There’s been a lot of buzz around Samsung this week: On Wednesday they finally released the first ever smartphone running the Tizen operating system. Later on Wednesday there were rumors (which were quickly denied) that Samsung is in talks to acquire BlackBerry.
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All this is on top of an interesting and active 2014:
- First Samsung revamped Knox and announced EMM and identity and access management products.
- Later they contributed Knox’s software data separation features to Android, creating the basis for the upcoming Android Work.
- In general, Samsung’s Android phones don’t have the momentum and dominance they used to.
- And uptake of Knox devices for high security and government hasn’t been great.
- At the end of the year, Samsung and BlackBerry announced a partnership to hook Knox devices directly into BlackBerry’s infrastructure.
Whew! Between this week and all of 2014, Samsung has had a wild ride with a lot of changes. Let’s get down to what this means for EMM.
Hypothetical Tizen push
What’s Tizen? It’s a (nearly) open source Linux-based operating system targeted at a wide variety of devices; besides Samsung, the other major player behind it is Intel. This week marks the first time Samsung has actually released a Tizen-based smartphone. Called the Z1, it’s only available in India.
People have been talking for a while now about how Tizen could be the Android-alternative that enables Samsung to get out from under Google’s thumb, but bringing a new mobile OS on the market is hard! (I know we can all think of a million reasons why, so that’s all we need to say for now.)
But anyway, from a Samsung blogpost this week, it's clear that their current Tizen push is more about the Internet of Things and other connected devices than it is about phones. There’s no indication they’ll be giving up on Android any time soon.
Having said that, if and when Tizen phones show up in enterprise, it’ll be no problem.
First off, if Tizen phones do rise to that level of prominence, we can assume that Samsung will add some sort of Knox-like management framework to the flagship models. We know from their years of work on SAFE and Knox that they see value in EMM. Also for what it’s worth the new Z1 already has built in antivirus and a “private mode.”
Second, even if Tizen’s EMM features aren’t great (and in fact none appear to exist at the moment), the EMM industry can deal with that. That’s what third-party apps with built-in MAM features are for. EMM vendors have been doing this since way before iOS and Android, and they’ll keep on doing it for a long time.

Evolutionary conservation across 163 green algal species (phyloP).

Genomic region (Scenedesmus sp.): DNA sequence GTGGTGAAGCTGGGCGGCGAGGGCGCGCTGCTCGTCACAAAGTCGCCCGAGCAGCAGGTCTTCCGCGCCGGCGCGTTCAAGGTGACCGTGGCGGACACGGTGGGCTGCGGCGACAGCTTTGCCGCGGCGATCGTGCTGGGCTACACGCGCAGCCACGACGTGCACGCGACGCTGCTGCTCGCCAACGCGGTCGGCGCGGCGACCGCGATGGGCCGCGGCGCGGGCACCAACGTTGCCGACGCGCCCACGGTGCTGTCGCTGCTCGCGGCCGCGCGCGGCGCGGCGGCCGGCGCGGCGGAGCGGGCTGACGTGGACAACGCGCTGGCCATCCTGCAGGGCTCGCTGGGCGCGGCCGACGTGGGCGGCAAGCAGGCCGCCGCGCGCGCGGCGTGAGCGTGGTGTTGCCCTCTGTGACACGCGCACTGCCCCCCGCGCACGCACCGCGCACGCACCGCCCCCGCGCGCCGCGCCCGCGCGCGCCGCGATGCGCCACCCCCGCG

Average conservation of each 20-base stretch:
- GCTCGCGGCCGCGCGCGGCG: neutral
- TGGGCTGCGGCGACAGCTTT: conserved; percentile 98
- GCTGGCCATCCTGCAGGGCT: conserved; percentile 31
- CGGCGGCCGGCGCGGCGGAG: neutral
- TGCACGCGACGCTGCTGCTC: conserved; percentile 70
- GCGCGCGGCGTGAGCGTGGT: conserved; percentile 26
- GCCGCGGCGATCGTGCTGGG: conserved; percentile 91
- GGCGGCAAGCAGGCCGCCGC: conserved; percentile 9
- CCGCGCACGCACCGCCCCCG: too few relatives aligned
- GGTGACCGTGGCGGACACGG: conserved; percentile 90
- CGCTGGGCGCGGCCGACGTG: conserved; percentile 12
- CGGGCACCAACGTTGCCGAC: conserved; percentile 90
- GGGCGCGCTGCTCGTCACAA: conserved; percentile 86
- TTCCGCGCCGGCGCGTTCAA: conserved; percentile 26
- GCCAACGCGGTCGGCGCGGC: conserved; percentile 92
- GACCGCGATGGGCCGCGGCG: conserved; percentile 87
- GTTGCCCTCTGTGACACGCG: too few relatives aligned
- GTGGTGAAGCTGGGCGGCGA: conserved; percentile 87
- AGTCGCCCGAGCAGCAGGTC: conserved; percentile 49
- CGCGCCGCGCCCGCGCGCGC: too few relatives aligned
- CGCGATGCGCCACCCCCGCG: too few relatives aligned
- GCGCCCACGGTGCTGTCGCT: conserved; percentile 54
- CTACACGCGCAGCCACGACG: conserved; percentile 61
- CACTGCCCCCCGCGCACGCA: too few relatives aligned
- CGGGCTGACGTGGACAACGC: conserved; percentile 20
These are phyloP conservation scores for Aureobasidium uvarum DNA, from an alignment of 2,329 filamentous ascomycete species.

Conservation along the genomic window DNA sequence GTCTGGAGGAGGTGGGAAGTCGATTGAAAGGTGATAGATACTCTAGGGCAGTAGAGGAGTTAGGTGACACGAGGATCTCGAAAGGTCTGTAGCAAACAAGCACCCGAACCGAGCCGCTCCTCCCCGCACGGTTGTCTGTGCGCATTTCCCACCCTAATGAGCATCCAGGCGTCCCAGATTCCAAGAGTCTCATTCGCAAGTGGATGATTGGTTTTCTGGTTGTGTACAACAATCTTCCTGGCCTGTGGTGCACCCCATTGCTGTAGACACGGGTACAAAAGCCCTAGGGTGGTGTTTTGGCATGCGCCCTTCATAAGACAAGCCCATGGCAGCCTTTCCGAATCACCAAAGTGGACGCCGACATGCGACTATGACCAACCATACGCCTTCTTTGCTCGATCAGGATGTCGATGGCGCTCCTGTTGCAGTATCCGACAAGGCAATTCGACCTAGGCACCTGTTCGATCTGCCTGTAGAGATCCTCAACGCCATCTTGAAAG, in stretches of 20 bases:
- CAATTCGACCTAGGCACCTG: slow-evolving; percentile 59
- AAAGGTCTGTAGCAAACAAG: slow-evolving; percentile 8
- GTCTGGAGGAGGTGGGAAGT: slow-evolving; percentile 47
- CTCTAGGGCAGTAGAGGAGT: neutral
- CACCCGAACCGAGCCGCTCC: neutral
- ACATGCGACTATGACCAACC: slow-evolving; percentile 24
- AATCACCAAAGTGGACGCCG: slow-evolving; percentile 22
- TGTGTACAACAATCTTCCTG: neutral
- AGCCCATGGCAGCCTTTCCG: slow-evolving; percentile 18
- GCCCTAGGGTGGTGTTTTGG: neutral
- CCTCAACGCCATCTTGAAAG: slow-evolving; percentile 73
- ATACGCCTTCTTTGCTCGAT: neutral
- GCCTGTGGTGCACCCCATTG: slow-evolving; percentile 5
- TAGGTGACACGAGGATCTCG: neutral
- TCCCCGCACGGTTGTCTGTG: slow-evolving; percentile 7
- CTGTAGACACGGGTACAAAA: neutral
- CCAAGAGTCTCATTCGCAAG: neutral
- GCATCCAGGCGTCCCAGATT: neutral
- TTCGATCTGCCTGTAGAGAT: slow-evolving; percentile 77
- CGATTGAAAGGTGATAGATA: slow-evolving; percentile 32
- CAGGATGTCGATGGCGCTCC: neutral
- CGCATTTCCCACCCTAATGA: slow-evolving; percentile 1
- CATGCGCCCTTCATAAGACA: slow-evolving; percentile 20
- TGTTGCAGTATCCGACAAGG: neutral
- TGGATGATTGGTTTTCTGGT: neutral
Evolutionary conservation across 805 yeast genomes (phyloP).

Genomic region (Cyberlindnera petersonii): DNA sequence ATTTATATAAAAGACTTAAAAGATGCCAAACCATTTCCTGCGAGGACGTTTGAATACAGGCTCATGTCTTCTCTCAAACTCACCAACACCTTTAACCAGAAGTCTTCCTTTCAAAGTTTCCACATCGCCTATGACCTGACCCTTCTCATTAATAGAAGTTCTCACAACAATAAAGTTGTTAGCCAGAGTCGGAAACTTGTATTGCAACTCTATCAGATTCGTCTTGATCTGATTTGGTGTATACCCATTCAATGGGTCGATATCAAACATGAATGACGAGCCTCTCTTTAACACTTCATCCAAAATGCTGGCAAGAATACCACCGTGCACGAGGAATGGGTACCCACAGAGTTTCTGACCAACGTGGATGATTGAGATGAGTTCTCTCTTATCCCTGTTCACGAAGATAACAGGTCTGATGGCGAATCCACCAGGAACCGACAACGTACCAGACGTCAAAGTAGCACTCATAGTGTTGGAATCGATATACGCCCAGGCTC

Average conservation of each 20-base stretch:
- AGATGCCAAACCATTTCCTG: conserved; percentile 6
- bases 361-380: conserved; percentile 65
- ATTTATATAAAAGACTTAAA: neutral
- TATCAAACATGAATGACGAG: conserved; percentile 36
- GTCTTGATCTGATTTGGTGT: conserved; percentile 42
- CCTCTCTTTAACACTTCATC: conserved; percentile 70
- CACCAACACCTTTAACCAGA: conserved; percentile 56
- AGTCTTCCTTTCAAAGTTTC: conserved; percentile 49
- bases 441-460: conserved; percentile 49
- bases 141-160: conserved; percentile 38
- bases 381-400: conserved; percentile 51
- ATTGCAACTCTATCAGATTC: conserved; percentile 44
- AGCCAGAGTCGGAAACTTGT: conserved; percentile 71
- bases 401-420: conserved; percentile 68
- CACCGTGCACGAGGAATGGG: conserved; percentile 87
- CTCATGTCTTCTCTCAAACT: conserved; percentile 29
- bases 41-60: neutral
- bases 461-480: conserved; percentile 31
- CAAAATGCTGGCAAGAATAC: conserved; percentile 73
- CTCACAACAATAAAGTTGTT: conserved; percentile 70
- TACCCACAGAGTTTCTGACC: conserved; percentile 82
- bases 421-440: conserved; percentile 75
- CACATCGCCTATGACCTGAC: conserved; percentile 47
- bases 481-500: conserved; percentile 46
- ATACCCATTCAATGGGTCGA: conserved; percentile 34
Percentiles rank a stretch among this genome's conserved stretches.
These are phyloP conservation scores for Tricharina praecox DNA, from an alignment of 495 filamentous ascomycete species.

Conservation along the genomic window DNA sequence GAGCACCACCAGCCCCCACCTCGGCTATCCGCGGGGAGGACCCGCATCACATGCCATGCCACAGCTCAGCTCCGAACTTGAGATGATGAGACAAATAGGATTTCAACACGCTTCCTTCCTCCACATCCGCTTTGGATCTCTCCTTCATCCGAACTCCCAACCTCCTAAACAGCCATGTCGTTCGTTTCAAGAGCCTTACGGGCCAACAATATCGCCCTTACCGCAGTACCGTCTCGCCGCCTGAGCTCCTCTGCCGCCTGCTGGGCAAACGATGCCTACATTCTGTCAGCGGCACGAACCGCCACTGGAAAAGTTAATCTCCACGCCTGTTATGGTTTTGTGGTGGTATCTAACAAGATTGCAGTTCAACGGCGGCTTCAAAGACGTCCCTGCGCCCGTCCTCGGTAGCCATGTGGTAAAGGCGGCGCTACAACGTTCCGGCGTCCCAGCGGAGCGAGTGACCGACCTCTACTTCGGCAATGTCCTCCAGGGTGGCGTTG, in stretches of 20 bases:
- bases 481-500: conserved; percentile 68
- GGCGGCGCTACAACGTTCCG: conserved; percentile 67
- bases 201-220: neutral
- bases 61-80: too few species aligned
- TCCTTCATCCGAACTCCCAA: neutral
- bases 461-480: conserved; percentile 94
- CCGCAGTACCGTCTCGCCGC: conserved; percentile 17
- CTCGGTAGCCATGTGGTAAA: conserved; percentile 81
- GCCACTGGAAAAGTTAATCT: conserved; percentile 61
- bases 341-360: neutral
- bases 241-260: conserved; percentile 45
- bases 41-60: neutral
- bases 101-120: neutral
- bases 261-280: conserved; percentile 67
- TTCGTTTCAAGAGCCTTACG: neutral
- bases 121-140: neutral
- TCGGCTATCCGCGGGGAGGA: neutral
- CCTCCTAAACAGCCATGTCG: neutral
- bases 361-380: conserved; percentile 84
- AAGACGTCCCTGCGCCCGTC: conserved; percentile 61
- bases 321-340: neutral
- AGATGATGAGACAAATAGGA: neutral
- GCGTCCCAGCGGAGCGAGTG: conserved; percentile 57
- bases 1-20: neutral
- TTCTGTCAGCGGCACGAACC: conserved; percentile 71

And finally, the entry of a new mobile OS shouldn’t be a big shock to enterprise IT anymore. iPhones, iPads, BYOD, and consumerization may have snuck up on us at first, but now we’ve been there and done that. Tizen won’t be the same type of surprise.
Whatever happened behind the scenes to make Android Work happen, good job Samsung and Google. We don’t know for sure how everything’s going to shake out, but we’re definitely about to turn a corner with Android in the enterprise, regardless of what happens with Samsung and Knox.
Samsung, BlackBerry, and a range of options
Whether or not there’s any truth to the rumors of Samsung acquiring BlackBerry, between the two there are already several options for the enterprise. Security-minded companies that want to standardize on a specific device can:
- Use Knox devices and hook them up to any one of the many EMM vendors that support them.
- Use BB10 devices and BES.
- And soon, thanks to the partnership announced last year, connect Knox devices to the BlackBerry network infrastructure.
And what if the acquisition rumors are true? Well, we’d get all of the above, and probably more—we can dream up all sorts of software products and devices that could come from the combination of Samsung and BlackBerry.
But as others have pointed out earlier this week, there are two potential problems with Samsung acquiring BlackBerry. First, M&A activity by vendors with sensitive technology will bring huge regulatory hurdles. Second, customers (including governments) that trust BlackBerry might be hesitant to trust Samsung. But what are these customers to do? Build their own management systems? Lobby the Canadian government to stop the acquisition? (See the first point.) Get over it? I’m not sure what the answer is here, but if this week’s rumors are true, then we can expect that to be the big showdown.